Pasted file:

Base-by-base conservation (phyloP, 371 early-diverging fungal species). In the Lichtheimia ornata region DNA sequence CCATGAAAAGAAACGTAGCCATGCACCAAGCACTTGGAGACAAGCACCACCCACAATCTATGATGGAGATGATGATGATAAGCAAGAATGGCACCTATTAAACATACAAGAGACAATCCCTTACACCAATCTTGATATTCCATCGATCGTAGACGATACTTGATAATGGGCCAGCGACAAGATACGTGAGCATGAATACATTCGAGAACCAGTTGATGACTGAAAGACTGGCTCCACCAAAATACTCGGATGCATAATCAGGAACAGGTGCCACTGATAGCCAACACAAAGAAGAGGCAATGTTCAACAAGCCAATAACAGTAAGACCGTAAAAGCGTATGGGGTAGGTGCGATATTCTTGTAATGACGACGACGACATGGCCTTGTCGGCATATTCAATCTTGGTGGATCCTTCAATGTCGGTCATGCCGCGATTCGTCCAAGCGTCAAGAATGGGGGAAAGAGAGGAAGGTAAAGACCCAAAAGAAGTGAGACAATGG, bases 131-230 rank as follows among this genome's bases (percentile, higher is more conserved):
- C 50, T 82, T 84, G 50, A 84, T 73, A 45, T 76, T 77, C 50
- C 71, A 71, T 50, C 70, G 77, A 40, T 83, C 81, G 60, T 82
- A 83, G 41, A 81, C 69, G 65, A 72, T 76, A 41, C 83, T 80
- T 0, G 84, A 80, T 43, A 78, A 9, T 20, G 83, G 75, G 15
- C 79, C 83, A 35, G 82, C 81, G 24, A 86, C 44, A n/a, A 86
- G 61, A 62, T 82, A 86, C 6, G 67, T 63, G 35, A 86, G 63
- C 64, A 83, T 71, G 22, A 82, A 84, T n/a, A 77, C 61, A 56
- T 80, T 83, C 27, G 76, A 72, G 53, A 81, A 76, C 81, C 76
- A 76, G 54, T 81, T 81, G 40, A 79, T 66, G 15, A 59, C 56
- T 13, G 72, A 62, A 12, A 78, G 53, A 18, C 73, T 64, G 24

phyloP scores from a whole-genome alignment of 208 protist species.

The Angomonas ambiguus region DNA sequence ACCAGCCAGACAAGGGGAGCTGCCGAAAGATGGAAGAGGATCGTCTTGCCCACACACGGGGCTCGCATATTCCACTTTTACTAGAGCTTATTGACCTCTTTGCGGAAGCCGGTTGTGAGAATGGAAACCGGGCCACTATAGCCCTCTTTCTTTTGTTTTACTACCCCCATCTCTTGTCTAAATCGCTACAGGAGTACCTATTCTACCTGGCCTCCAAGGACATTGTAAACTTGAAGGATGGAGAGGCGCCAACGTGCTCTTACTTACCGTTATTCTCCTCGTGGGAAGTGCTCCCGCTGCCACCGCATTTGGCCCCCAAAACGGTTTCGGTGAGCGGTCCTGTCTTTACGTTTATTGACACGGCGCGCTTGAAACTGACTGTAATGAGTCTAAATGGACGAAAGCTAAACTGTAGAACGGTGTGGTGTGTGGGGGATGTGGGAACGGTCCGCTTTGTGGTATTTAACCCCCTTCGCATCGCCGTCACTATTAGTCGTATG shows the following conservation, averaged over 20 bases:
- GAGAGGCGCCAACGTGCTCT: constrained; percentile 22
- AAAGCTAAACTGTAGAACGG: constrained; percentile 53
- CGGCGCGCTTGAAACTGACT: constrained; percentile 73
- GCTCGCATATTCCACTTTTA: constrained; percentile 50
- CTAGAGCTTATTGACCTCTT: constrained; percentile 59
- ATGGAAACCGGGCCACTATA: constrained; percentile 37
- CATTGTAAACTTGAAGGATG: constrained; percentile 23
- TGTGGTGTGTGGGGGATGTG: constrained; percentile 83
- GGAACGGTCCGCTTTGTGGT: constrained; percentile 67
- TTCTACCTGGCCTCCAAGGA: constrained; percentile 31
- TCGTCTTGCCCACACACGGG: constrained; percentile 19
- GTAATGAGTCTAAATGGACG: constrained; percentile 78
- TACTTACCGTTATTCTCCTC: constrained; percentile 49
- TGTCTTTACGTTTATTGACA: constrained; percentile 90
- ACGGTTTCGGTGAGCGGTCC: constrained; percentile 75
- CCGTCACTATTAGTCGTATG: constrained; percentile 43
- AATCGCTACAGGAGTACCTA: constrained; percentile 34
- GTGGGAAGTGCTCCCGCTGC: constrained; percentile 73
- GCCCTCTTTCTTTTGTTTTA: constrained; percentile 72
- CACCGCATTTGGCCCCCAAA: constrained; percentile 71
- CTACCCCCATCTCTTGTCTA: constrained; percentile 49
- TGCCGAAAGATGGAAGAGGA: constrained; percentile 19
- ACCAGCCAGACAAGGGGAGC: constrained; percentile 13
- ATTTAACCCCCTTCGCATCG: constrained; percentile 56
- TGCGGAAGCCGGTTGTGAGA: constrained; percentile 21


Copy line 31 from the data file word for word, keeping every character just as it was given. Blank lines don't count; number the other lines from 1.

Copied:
- GTGGGAAGTGCTCCCGCTGC: constrained; percentile 73